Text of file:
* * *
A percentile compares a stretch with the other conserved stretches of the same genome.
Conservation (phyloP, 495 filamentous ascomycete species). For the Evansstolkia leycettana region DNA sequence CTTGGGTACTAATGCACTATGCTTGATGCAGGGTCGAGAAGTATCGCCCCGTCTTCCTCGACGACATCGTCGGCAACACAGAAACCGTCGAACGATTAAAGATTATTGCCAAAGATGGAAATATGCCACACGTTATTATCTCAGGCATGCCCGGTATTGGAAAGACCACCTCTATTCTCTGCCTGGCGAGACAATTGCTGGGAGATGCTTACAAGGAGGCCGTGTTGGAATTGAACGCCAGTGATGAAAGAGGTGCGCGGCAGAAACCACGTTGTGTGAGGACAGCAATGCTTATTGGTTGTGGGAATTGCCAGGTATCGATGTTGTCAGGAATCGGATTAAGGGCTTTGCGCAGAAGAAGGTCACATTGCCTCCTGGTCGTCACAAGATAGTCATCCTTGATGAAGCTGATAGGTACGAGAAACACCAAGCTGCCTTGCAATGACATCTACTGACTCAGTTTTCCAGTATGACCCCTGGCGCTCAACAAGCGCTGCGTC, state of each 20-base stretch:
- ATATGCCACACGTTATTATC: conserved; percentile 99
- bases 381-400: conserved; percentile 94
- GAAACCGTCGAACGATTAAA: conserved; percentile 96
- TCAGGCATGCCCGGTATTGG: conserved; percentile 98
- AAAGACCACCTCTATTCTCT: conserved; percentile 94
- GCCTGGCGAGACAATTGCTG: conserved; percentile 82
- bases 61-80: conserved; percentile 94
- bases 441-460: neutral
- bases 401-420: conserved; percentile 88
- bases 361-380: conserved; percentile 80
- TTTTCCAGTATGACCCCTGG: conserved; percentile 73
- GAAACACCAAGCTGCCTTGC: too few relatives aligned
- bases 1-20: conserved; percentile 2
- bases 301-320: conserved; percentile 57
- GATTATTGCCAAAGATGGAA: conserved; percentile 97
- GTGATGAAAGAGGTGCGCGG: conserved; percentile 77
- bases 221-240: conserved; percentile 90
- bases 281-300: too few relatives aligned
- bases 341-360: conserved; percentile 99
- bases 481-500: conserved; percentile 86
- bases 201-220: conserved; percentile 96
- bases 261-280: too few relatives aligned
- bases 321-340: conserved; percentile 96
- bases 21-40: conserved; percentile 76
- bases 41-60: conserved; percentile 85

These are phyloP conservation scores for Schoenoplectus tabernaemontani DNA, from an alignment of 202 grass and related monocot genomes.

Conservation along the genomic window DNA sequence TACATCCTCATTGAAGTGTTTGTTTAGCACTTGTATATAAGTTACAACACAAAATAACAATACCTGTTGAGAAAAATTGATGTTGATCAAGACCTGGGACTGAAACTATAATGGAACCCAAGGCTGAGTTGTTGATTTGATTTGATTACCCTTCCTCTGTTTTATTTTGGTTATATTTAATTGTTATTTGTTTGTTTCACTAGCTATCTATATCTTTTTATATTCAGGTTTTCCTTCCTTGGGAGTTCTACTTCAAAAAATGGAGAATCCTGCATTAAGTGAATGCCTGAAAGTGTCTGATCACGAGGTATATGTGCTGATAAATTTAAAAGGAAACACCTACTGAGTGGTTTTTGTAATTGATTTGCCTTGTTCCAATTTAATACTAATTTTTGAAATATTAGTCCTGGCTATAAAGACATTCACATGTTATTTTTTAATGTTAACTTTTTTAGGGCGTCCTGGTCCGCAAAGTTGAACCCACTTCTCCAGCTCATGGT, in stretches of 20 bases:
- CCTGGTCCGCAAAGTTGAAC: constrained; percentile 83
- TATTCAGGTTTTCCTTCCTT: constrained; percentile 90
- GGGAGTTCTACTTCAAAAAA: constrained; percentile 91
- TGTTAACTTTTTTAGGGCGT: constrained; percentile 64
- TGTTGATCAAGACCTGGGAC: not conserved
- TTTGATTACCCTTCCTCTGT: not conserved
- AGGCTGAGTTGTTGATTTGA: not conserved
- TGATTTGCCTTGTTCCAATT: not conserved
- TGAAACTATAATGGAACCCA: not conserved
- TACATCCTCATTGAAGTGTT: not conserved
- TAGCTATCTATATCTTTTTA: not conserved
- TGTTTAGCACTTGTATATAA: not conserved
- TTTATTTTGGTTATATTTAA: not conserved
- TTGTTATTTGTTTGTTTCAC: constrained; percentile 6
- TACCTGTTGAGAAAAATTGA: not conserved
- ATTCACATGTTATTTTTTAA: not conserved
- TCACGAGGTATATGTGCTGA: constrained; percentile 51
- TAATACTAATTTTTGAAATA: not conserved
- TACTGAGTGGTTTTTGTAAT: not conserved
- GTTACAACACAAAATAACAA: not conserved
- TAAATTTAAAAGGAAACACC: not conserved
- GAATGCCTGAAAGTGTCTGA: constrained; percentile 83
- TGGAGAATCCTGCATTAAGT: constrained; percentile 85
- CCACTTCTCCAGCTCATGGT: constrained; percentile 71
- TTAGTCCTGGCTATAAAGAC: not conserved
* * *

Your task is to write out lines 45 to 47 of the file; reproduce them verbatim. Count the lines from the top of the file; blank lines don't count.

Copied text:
- ATTCACATGTTATTTTTTAA: not conserved
- TCACGAGGTATATGTGCTGA: constrained; percentile 51
- TAATACTAATTTTTGAAATA: not conserved